Employers should be forced to pay interns a minimum of £2.50 an hour to prevent exploitation, according to the Chartered Institute of Personnel and Development (CIPD).
The CIPD is today (28 June) calling for the introduction of a ‘training wage’ on the day that internship schemes for recently graduated students begin across the country.
With CIPD research showing that more than a third (37%) of internships are currently unpaid, its new report Internships: To Pay or Not To Pay? proposes that all interns are paid a guaranteed minimum wage.
It argues that the new training wage would help reflect the contribution that an intern is likely to make to an organisation, as well as promote social mobility through encouraging people from poorer backgrounds to apply.
The proposed training wage of £2.50 an hour – which is the current minimum rate of pay for apprentices – would be introduced under the plans, to cover all interns and apprentices regardless of their occupation or industry sector.
Any position that is advertised as an internship would automatically trigger a legal obligation on the part of the employer to pay at least the training wage throughout the entire duration of the internship, helping to reduce complexity surrounding the issue of payment for young people and also support better enforcement arrangements.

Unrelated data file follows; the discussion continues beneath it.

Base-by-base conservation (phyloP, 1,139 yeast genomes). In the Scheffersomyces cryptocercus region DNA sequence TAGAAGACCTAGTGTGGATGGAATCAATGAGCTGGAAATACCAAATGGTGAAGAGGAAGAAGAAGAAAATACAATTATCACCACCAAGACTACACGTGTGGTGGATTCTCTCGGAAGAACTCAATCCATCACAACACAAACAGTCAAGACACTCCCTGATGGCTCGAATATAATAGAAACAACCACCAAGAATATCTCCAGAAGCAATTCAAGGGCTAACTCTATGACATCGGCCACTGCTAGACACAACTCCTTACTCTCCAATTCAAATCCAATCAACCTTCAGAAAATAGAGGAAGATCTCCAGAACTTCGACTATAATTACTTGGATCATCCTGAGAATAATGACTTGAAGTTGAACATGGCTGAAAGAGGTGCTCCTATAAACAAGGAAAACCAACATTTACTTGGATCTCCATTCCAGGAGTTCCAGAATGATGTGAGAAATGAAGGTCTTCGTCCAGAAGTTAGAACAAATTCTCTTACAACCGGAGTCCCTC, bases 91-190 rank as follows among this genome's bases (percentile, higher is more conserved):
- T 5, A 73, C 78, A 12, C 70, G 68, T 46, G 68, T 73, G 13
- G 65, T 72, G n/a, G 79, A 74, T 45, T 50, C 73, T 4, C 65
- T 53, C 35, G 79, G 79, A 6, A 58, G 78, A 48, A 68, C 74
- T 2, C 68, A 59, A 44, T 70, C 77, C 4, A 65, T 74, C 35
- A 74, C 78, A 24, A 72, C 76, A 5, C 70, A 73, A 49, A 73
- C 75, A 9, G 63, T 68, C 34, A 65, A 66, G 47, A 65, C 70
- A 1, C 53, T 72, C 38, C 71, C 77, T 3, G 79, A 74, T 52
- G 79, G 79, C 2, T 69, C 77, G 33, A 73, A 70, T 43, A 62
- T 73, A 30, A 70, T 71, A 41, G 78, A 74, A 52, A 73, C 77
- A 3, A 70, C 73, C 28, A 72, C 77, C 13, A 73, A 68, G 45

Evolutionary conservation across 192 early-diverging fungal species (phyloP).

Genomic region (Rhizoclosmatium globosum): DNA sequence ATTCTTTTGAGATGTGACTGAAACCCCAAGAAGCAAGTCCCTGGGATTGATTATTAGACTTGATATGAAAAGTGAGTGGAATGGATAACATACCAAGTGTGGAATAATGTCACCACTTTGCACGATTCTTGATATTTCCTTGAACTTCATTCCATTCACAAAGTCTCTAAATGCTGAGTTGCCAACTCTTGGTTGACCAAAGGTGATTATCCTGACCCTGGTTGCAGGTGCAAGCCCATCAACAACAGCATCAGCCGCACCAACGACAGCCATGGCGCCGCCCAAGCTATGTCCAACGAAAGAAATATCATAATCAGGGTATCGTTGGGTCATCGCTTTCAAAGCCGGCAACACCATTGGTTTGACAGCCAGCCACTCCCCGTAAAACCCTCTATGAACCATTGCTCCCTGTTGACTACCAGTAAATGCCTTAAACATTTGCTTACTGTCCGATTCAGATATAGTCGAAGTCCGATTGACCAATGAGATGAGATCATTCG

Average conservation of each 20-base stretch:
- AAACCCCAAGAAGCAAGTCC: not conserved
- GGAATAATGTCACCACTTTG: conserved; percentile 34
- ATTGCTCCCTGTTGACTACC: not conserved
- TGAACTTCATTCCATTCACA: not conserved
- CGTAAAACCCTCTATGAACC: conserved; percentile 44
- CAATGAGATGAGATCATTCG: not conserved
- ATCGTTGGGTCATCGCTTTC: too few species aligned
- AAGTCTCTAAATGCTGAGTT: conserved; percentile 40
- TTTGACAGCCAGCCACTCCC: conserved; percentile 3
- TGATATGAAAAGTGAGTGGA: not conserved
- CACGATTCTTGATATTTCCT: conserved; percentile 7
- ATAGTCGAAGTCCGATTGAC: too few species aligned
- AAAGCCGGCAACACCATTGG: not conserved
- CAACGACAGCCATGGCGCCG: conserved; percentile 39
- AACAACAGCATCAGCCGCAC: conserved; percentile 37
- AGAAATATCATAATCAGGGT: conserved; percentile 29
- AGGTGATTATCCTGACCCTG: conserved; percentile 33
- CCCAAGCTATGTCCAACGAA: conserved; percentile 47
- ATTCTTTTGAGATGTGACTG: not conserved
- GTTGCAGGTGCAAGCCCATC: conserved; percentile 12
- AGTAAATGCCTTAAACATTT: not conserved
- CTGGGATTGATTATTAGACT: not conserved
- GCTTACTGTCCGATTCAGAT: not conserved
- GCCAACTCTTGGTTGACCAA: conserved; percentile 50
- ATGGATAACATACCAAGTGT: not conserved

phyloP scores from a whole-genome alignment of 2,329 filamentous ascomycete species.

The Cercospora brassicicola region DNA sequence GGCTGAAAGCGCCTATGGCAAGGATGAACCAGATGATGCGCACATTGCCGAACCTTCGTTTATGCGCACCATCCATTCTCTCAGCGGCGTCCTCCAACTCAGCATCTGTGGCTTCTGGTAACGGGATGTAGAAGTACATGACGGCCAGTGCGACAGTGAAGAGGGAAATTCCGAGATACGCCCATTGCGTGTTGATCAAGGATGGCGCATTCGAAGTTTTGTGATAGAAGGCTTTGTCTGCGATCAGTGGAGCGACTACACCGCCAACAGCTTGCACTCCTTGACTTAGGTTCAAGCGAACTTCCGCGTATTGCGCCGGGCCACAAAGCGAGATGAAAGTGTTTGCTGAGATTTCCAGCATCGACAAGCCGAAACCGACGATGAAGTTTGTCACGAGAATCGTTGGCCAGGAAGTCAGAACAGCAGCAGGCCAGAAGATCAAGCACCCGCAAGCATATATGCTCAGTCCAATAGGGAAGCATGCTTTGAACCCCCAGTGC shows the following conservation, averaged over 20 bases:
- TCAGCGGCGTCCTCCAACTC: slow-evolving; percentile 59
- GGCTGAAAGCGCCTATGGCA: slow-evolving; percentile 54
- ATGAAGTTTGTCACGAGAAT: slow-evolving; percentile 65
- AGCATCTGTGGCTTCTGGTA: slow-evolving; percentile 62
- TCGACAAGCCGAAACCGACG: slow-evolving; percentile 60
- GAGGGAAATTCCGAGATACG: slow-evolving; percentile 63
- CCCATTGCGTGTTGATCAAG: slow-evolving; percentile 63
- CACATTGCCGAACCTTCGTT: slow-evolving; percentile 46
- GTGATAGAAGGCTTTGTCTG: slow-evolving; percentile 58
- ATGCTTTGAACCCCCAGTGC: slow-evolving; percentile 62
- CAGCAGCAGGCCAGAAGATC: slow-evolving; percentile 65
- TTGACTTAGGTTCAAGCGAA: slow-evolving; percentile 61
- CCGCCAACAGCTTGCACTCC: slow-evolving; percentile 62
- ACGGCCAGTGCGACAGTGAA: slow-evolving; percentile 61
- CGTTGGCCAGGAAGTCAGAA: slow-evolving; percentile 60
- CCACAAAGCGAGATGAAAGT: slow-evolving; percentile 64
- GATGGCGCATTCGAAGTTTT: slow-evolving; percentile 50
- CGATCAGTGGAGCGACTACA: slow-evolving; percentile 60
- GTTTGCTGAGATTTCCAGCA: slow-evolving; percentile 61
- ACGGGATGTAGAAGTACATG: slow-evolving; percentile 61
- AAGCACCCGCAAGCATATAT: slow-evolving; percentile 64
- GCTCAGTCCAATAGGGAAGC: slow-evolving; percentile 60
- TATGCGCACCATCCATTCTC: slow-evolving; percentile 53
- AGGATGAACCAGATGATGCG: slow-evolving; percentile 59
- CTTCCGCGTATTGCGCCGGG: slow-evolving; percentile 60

Other recommendations in the policy paper include:
A new code of best practice should be widely disseminated to employers to help improve the quality of programmes offered to young people
Consideration should be given to the working rights that interns should be entitled to – for example, sick pay
Discussions should take place regarding the possibility of having regional pay variations to reflect different living costs in certain parts of the country.
Tom Richmond, skills adviser at the CIPD, said: “The continued existence of a major loophole in the national minimum wage legislation has created a lot of confusion and concern around the issue of whether interns should be paid or not.
“We believe that the introduction of this Training Wage would reflect the contribution that interns make to their organisations, which is likely to be less than that of a fully-trained member of staff, at the same time as avoiding concerns over reductions in the number of internship opportunities that may result from all interns being paid the full minimum wage.”
The TUC has previously warned that employers are exploiting thousands of young interns by getting them to work for free.
Reacting to today’s CIPD report, TUC general secretary Brendan Barber said: “Although this proposal is well-meaning, in practice it would represent a significant watering down of the current rights for most interns. The vast majority already have the right to be paid the minimum wage in full, and the problem has been in getting employers to face up to their responsibilities. What is really needed is simply better awareness and enforcement of the existing law.”
Pam Loch, founder and managing director of employment law firm Loch Associates, said employers cannot assume that they can simply get people to work for free anymore – even by offering a possible job or training contract in the future.
“Make sure that you are fulfilling your obligations as an employer properly before you fall foul of the law,” she told Personnel Today.